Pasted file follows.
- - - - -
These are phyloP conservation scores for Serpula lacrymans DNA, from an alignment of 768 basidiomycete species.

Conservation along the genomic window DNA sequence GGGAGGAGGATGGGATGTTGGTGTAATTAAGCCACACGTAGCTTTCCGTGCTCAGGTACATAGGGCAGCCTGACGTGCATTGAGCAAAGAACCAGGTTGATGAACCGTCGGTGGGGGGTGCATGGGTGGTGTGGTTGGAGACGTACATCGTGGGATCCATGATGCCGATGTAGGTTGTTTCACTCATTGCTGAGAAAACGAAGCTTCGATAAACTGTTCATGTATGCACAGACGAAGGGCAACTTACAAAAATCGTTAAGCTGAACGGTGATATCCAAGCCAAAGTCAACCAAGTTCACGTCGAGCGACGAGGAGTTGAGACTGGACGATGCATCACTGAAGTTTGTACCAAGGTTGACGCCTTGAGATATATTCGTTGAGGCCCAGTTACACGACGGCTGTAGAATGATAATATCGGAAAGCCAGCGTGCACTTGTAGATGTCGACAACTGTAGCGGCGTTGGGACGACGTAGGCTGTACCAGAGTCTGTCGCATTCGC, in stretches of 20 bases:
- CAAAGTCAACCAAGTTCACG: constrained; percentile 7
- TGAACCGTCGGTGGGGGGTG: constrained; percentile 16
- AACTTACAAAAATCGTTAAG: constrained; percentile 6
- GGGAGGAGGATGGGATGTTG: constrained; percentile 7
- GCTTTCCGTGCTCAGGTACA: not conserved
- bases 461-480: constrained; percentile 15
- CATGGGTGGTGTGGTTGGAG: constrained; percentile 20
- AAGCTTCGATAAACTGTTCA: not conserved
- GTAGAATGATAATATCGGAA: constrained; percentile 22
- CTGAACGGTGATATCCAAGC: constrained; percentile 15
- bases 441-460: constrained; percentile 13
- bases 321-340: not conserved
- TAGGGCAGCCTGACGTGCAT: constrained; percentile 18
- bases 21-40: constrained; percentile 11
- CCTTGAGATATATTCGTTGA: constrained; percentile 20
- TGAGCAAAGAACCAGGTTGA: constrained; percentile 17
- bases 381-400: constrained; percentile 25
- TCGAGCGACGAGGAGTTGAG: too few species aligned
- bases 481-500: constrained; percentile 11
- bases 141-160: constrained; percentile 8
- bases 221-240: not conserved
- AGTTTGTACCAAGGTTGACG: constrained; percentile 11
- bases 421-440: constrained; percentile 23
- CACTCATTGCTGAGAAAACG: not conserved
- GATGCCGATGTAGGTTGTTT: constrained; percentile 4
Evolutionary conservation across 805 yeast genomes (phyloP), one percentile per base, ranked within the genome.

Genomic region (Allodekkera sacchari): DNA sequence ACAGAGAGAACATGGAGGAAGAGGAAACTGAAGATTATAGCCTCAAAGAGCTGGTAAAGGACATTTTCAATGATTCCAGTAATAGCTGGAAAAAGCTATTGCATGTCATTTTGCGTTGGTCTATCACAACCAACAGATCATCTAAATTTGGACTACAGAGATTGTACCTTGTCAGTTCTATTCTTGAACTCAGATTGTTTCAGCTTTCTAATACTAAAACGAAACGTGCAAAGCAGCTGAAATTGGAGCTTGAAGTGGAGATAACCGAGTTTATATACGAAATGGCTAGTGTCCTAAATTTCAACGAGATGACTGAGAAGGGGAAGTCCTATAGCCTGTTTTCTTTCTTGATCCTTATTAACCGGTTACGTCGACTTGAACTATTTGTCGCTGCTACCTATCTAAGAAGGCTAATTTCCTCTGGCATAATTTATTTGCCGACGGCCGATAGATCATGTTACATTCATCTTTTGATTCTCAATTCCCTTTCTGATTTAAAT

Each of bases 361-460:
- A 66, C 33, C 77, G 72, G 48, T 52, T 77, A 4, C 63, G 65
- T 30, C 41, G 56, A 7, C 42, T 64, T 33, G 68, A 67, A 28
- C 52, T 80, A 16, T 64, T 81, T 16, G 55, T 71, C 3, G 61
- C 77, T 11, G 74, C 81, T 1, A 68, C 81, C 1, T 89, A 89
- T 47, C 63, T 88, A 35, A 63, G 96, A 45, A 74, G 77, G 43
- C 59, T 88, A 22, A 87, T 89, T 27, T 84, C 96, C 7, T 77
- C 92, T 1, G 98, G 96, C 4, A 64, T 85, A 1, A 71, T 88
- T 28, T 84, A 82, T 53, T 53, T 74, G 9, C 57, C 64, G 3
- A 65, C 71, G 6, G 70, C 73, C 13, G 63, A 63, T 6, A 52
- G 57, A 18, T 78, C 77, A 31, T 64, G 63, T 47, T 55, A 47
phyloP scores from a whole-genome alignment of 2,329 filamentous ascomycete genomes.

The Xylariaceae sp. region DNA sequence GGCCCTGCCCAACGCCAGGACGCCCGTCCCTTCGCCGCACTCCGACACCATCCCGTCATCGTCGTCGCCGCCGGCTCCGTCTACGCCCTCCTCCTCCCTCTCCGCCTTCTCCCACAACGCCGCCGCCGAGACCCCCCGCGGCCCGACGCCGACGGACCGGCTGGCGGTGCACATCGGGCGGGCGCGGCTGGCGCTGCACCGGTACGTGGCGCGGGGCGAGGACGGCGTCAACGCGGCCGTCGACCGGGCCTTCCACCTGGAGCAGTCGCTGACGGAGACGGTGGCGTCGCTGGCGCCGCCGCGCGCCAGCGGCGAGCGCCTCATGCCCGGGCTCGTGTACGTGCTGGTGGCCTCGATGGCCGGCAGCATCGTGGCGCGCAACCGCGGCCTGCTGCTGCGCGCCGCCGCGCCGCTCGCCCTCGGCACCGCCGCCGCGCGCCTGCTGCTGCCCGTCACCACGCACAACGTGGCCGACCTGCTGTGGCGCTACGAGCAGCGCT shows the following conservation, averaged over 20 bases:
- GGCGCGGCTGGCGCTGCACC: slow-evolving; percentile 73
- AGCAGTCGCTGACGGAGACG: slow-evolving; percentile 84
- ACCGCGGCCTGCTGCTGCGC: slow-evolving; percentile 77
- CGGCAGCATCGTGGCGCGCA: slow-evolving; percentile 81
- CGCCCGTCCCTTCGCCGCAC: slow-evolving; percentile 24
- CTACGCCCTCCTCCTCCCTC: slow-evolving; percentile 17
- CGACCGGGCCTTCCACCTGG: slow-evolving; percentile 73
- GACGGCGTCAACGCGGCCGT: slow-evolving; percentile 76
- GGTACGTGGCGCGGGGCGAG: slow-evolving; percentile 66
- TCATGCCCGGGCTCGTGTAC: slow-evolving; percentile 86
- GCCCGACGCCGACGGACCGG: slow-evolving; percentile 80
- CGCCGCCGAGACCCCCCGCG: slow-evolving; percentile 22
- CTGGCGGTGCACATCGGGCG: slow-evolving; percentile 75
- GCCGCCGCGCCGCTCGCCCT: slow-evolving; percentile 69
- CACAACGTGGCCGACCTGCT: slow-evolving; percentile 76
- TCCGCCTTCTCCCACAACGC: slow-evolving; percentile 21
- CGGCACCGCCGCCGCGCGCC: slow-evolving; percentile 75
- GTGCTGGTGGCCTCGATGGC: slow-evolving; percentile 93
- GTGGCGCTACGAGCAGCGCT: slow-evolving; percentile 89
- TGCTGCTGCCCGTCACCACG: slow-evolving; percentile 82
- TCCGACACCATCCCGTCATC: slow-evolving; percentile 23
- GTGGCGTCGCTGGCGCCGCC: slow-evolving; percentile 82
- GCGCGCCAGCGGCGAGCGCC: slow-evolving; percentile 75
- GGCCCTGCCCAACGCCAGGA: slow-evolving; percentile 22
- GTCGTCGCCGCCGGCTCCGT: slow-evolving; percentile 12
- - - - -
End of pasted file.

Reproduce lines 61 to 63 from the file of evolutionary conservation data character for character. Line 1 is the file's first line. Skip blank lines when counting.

- GTGGCGCTACGAGCAGCGCT: slow-evolving; percentile 89
- TGCTGCTGCCCGTCACCACG: slow-evolving; percentile 82
- TCCGACACCATCCCGTCATC: slow-evolving; percentile 23